I’ve lived the thankless life, as I’ve been so easily taught how to do through an example from someone I never expected to learn this from. Yet, because He is such the redeemer that He is…I am finding freedom in the smallest of moments (even washing the dishes by hand now), because I’m intentionally seeking the gifts He gives to me on a moment by moment basis.

    It’s bittersweet to look upon the ones you love, and know they’ve not been the best example to you. From this, it’s easy to become embittered with them – yet, even in the moments of recognizing the poor examples of others through their lived out lives, these too are gifts. These are blessings that should be counted, for without them – we’d never know the very things we need to change in our own lives.

    I thank God for my mother. She may not completely understand that, especially at times when we have space between us – but I do thank God for her. Even in all the hurt I have experienced with her, and through her example in my life – I count her as a gift. For I would’ve never known to…

    o …love the way I love, without her .
    o …embrace the best out of the worst, without her.
    o …thank God for my life, and every moment of it, even when in moments it can seem to be so lonely, without her.

    Life is but a strung together series of moments that is shorter than we realize.

    Our breaths are numbered, our days counted…and we have but one choice concerning enjoying it to it’s fullest. Give thanks in all things…even the despairing moments.

    Thankfully…to God…I’ve chosen to start giving thanks, and choose to continue to give thanks even when it gets dark.

    ———————–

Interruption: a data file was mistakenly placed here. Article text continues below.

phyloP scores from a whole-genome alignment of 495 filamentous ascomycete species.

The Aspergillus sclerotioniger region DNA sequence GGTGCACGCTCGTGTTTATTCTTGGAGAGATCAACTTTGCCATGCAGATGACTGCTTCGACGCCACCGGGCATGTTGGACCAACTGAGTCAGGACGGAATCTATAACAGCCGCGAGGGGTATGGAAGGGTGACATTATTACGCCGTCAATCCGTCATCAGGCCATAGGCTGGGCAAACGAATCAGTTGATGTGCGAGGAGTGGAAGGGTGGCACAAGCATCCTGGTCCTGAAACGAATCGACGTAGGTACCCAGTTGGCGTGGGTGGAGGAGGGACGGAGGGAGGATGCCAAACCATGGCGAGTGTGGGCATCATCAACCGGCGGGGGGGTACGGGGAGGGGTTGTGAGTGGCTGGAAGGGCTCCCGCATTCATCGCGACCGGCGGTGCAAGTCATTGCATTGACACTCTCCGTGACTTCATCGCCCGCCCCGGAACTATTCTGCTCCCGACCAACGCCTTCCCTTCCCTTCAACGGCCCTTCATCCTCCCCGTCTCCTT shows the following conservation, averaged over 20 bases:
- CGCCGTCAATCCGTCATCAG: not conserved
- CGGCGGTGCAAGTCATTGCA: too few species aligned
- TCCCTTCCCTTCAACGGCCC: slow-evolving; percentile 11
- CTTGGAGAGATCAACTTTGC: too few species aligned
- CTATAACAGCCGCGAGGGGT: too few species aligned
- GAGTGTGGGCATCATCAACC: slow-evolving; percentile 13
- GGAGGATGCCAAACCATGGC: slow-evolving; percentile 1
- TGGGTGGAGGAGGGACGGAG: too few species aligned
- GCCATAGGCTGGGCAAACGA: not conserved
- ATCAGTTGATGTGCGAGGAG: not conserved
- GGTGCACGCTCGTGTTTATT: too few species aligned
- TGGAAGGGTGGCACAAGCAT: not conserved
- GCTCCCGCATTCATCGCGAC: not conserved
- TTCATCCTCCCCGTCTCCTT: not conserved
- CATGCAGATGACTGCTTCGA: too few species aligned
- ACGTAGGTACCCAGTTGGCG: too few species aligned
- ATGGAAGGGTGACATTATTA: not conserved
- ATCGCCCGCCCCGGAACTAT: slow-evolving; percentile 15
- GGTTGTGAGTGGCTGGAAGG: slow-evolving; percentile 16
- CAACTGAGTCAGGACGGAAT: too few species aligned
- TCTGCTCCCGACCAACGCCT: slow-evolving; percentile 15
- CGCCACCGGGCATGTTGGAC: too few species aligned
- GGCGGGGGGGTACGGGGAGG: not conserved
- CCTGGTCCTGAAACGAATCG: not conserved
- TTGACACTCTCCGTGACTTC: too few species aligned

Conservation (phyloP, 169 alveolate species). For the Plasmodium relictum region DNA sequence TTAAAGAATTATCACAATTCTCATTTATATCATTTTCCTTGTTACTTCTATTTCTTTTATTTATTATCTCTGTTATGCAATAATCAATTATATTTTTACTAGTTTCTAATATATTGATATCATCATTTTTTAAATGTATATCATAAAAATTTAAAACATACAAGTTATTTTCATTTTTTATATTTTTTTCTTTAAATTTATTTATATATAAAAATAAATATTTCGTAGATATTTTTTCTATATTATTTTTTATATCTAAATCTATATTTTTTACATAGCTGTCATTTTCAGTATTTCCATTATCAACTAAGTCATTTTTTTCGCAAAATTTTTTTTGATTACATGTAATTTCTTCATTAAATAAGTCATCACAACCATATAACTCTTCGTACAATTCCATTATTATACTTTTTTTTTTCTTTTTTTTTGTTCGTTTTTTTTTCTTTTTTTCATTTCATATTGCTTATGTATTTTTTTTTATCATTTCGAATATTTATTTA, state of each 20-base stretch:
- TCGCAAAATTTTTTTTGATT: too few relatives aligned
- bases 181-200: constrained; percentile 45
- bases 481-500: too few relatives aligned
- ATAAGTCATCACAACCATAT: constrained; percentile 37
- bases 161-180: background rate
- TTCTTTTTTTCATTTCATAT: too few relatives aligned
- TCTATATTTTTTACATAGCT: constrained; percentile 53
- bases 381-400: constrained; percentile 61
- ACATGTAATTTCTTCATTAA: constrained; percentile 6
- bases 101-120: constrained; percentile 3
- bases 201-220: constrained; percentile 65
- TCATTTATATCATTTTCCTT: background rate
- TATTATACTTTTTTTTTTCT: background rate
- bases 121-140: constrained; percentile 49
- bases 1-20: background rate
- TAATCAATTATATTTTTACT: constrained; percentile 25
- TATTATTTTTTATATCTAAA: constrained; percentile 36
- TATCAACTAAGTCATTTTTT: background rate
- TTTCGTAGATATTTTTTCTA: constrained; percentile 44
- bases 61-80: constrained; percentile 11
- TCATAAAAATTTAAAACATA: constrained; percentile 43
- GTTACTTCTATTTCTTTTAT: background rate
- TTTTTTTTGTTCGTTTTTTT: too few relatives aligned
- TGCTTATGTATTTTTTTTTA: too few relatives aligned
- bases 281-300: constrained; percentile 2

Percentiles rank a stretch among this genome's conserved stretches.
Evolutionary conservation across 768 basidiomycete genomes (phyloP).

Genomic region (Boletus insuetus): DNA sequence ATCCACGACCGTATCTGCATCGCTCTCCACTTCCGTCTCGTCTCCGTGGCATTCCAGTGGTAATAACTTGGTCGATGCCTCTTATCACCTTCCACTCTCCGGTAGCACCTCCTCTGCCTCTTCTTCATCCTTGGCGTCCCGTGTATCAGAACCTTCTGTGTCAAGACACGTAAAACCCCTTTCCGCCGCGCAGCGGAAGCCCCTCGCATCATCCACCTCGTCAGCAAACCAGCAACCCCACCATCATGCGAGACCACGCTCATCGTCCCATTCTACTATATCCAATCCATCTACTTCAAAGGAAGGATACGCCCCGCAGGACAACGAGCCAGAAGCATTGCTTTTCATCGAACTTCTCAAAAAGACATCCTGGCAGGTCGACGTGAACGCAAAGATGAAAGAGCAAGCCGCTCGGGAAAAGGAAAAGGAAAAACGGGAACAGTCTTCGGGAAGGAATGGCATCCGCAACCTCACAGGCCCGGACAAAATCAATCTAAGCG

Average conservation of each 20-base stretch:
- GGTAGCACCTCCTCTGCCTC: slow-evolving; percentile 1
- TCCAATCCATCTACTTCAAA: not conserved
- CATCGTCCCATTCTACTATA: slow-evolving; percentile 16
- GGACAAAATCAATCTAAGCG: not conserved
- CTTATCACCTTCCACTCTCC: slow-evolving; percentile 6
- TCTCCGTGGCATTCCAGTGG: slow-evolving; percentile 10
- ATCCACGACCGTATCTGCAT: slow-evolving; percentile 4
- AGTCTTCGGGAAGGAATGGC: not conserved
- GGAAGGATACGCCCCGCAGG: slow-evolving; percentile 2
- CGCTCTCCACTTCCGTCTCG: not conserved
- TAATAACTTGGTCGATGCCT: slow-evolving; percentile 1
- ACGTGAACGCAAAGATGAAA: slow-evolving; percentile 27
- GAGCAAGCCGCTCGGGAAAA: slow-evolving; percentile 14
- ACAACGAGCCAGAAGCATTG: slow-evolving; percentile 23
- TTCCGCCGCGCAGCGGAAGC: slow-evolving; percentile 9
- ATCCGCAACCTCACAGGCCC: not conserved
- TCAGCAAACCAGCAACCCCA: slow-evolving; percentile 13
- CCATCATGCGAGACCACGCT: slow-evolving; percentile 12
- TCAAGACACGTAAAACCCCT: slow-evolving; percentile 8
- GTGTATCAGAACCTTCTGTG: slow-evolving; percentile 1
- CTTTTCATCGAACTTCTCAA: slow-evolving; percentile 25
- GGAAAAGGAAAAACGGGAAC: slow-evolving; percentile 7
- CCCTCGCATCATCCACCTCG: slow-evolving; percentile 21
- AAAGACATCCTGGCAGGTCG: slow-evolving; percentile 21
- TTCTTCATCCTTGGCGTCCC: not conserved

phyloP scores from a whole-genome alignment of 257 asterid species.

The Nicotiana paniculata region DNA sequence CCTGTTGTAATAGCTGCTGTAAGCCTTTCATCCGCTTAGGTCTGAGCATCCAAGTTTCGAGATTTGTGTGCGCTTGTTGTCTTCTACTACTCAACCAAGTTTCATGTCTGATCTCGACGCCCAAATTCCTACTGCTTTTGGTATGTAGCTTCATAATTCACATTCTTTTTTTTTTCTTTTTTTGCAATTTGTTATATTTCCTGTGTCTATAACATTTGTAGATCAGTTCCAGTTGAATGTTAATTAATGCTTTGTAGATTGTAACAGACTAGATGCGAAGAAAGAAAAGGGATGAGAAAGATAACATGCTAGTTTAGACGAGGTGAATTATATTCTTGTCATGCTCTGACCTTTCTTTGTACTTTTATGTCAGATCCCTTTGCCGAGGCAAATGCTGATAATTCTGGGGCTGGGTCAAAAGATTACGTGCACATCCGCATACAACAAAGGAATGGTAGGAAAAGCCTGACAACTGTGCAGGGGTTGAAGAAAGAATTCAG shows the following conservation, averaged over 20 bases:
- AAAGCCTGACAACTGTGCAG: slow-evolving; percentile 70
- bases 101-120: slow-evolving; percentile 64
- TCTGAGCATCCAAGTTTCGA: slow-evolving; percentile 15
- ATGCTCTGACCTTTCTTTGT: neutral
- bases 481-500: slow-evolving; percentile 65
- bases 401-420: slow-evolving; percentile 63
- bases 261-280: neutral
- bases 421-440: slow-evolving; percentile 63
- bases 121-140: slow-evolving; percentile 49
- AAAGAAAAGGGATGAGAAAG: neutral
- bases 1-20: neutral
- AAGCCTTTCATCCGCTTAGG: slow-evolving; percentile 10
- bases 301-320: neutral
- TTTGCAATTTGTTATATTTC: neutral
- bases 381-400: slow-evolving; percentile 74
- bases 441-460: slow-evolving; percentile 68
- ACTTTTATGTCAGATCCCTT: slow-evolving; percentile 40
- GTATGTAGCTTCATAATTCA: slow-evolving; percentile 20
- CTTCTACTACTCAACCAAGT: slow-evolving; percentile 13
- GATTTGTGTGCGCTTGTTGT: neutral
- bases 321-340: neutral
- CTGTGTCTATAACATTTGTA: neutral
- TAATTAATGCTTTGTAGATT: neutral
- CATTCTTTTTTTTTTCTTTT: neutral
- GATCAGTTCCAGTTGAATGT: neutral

Blog: http://relevantbrokenness.com
    Twitter: @marniarnold
    Email: marni@relevantbrokenness.com
    Facebook: http://facebook.com/marniarnold
    Vimeo: http://vimeo.com/marniarnold

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  • June18th

    7 Comments

    It is my pleasure to introduce you to my very first Guest Blogger, Karen Daly Cook. I met Karen through a friend and quickly fell in love with her passion to help the broken. Karen describes herself as a therapist-in-training but I guarantee you’ll get so much more than that when you visit her blog, The Couch.

    It was a typical summer day and I was seven years old. Skinny, quiet and afraid…I knew what awaited me and yet I lacked the ability to control my own fate.

    I was laying on my big four – poster bed. Through the open window I could hear kids playing outside and wished that I could join them, but that was not my decision to make and I knew better than to fight it.

    I could feel the cool sheets under me as the breeze fluttered around me gently sweeping over my skin and through my hair.

    I think it is this moment of tenderness and peace amidst the dread that stands out in my memory the most.

    From my place on the bed, I watched the breeze blowing the curtains as if watching a TV show. The curtains floated with ease and grace as they danced with the wind creating intriguing shadows with the afternoon sun.

    Warm summer winds filled my room with the sweet smell of freshly cut grass along with the lingering scent of fabric softener on my pillowcase.

    These sweet aromas were a stark contrast to the putrid smell of sweat, hot breath and angry words.

    As I lay there with veiled tears and body numbing pain, I would retreat to a place where no one could hurt me.

    In my imagination I would fill my room from floor to ceiling, using up every molecule of empty space in my room. I would stack beds, dressers, desks, lamps, bookshelves, bicycles and anything I could think of to pack every conceivable pocket of vacant space in my room to keep the monster away from me.